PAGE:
Why Power Cables Affect Sound

I just bought a new CD player and was underwhelmed with it compared to my cheaper, lower quality CD player. That’s when it hit me that my cheaper CD player is using an upgraded power cable. When I put an upgraded power cable on my new CD player, the sound was instantly transformed: the treble was tamed, the music was more dynamic and lifelike, and overall more musical. 

This got me thinking as to how in the world a power cable can affect sound. I want to hear all of your ideas. Here’s one of my ideas:

I have heard from many sources that a good power cable is made of multiple gauge conductors from large gauge to small gauge. The electrons in a power cable are like a train with each electron acting as a train car. When a treble note is played, for example, the small gauge wires can react quickly because that “train” has much less mass than a large gauge conductor. If you only had one large gauge conductor, you would need to accelerate a very large train for a small, quick treble note, and this leads to poor dynamics. A similar analogy might be water in a pipe. A small pipe can react much quicker to higher frequencies than a large pipe due to the decreased mass/momentum of the water in the pipe. 

That’s one of my ideas. Now I want to hear your thoughts and have a general discussion of why power cables matter. 

If you don’t think power cables matter at all, please refrain from derailing the conversation with antagonism. There a time and place for that but not in this thread please. 
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It's unfortunate that even after a warning here from the moderator, users like me can't report a preference and positive experience with premium power cords without being subject to such a juvenile, profane, ignorant and antagonistic response as this.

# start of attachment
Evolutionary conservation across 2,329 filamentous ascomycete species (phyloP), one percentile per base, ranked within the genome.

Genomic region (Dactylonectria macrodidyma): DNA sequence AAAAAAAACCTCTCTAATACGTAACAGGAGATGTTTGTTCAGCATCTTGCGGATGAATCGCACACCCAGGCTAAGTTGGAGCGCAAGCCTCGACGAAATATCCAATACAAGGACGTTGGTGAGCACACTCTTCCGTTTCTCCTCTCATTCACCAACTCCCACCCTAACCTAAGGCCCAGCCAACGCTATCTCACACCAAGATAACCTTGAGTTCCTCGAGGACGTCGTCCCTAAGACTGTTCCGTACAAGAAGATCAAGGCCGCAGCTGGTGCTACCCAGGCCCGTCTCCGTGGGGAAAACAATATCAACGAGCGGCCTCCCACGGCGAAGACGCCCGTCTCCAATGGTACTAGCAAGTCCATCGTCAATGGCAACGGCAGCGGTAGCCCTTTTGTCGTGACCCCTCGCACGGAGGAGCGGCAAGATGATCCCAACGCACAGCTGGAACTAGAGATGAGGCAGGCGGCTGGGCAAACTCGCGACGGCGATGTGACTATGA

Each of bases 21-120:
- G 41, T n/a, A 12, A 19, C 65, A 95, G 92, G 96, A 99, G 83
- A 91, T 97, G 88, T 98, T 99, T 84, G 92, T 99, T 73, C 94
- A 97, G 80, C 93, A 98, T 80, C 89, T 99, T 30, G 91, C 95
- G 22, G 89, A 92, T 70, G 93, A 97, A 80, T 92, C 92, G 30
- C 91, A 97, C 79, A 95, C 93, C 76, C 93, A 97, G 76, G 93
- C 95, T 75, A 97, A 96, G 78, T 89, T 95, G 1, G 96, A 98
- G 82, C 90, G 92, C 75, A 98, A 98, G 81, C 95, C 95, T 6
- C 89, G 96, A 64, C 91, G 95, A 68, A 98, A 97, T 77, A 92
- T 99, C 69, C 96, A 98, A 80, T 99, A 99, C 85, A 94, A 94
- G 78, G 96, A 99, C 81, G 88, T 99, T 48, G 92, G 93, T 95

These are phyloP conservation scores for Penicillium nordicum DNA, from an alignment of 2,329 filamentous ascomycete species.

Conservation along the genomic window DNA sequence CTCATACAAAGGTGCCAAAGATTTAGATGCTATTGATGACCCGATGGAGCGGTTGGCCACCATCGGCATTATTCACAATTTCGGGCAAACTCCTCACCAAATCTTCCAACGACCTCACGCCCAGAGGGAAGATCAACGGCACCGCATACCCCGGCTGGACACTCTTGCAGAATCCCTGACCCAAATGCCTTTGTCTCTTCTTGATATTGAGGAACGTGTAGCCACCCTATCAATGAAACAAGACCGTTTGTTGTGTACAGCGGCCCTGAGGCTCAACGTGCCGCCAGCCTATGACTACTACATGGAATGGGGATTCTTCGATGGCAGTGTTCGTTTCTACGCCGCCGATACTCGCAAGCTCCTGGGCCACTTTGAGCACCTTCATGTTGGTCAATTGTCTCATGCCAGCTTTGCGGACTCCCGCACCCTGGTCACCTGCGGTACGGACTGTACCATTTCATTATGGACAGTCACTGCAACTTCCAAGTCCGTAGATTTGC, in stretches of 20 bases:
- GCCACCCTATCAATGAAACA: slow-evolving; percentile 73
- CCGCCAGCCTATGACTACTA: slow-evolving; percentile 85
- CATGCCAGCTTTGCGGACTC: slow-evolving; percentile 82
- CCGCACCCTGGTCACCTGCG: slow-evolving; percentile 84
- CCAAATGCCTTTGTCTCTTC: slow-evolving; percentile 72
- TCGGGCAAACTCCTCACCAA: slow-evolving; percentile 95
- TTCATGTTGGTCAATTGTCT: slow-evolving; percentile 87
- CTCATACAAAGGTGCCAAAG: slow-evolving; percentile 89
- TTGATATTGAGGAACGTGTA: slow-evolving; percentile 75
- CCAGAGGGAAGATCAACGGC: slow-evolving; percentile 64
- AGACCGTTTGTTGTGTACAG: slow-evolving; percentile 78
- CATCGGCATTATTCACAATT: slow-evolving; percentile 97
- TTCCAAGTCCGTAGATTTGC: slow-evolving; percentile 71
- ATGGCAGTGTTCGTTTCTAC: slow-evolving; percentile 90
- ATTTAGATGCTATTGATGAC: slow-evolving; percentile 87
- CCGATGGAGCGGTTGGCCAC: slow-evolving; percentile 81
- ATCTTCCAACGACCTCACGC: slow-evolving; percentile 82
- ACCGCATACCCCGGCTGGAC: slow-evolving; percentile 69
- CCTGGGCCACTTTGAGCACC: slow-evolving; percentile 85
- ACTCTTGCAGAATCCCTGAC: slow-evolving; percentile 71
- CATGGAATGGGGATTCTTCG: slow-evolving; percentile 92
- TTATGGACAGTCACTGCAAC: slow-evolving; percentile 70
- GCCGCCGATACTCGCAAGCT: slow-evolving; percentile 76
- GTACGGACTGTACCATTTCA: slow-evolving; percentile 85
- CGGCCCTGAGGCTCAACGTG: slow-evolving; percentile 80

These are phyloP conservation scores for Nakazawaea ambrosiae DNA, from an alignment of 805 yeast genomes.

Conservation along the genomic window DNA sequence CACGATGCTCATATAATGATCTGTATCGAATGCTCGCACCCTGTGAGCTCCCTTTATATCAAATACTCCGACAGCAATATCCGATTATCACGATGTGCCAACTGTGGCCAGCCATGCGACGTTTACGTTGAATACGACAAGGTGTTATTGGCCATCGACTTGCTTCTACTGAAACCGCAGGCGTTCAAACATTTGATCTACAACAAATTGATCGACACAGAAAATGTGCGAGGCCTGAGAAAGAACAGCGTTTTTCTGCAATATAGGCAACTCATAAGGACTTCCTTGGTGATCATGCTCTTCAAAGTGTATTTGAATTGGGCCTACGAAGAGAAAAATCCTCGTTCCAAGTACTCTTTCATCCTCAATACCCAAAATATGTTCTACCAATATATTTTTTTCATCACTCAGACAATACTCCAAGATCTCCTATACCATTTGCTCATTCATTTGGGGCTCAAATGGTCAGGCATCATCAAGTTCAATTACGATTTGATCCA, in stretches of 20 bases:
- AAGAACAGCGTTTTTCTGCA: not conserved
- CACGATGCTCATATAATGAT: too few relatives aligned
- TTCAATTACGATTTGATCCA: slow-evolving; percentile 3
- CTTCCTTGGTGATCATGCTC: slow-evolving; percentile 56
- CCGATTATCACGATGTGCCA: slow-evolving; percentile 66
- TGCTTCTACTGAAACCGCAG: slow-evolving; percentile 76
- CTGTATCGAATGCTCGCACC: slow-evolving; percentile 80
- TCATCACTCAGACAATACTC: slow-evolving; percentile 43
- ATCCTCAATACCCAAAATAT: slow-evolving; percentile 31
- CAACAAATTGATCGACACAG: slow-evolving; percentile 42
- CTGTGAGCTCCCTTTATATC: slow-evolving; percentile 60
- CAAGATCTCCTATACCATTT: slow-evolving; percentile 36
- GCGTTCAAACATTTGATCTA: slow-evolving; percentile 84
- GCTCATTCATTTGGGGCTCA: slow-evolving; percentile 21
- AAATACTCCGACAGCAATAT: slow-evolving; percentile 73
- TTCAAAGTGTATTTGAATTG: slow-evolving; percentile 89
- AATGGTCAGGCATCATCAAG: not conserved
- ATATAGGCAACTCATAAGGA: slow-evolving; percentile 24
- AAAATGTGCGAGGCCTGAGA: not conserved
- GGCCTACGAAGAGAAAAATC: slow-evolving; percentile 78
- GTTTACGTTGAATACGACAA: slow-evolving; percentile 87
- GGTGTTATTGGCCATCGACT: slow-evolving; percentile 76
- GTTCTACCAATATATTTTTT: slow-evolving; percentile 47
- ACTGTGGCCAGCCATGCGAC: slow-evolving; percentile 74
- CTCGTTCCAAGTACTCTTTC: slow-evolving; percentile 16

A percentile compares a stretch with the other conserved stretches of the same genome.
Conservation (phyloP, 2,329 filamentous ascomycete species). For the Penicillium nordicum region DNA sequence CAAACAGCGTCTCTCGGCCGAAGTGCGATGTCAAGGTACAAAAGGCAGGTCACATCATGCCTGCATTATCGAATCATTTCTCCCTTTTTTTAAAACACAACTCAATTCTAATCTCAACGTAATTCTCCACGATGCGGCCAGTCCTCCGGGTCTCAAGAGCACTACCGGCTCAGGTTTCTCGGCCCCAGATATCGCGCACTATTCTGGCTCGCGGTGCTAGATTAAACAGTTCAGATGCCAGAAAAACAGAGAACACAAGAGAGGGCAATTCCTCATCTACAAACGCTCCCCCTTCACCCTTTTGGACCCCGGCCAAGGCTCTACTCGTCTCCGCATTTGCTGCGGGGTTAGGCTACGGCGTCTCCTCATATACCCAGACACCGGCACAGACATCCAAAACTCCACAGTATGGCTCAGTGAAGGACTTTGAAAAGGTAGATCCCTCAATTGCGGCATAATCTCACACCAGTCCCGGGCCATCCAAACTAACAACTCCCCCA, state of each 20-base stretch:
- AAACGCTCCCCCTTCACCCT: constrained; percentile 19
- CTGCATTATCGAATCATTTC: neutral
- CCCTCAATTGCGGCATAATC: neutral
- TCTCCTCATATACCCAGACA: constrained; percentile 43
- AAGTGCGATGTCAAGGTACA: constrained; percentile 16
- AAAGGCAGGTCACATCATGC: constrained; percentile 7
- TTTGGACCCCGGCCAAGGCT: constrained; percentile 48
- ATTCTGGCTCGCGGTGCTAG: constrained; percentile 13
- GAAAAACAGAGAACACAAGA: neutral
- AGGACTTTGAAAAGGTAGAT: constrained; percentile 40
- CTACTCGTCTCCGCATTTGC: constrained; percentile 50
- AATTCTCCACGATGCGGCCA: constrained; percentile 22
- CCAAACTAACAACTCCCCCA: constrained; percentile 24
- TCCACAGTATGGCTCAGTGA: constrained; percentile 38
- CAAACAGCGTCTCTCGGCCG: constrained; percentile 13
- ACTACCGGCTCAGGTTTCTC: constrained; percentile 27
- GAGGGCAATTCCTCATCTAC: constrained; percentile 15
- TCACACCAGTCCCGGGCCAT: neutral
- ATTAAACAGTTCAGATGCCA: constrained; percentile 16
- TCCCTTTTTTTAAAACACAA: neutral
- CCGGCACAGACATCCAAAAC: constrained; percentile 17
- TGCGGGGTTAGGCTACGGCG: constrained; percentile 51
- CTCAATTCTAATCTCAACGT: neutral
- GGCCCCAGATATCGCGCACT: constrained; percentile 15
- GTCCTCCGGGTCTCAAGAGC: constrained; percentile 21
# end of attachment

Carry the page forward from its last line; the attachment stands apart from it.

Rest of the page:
I prefer premium power cords, period. It's a preference that doesn't require defense, and shouldn't be subject to smarmy derision.
This is a forum, and contrary views advance the debate. Forums invite debate and unless the form violates the rules, even this form of disagreement serves its purpose. It’s a tough world. Sometimes you will even hear rough language. 🙀

Remember Jonathan Swift?
edstrelow21 posts12-21-2018 3:00amThere is a lot of confusion here between theories and evidence.

>>>There certainly is. But the confusion is not really between theories and evidence, it’s between proof and evidence. There is also confusion regarding test results, whether they represent proof or evidence, between mathematical proof and scientific proof, and even confusion regarding what constitutes empirical evidence. There is also confusion regarding why a negative test result does not (rpt not) overturn a theory, which is often claimed for controversial audio devices.

Merely having a plausible explanation for some phenomenon does not mean it is a correct explanation of that phenomenon, e.g. a suggestion that good cables have less susceptibility to electrical fields around them. Such an explanation requires a measurement to show such reduced susceptibility of that specific cable.

>>>>>Actually measurement is not proof, it is only evidence of a theory. And lack of measurements does not disprove the theory. Listening tests are evidence, just like measurements, but not proof. Measurements can be deceiving, for example amplifiers with very low THD Total Harmonic Distortion can sound subjectively worse than amplifiers with much higher (orders of magnitude) THD. Another example: silver measures somewhat better conductivity than copper but can often sound worse subjectively than copper in audio applications.

Then you need some proof that this interference or reduced interference is what people are actually responding to as an improvement in sound quality, possibly by adding and subtracting such interference to audio signals and seeing what people report.

>>>>>As I said there can be no proof, only evidence. People are thus put in the often uncomfortable position of having to decide what’s going on by looking at the evidence and seeing if there is a preponderance of the evidence, there may or may not be. C’est la vie!
Haven't tried upgraded cables, but I know that when I added Furman power/line conditioners to my system the difference was quite noticeable. I'd think anything that is better at getting juice to your components, or getting a cleaner, more stable supply, is going to affect sound somewhat.

It seems like the meta-argument around all this is "how much"---how big is the difference, and what's the upper limit of reasonable cost for improved performance? I wouldn't spend more than $50-100 as a test for my mid-range AVR, but if I upgrade to higher end Naim gear I might double that amount and see.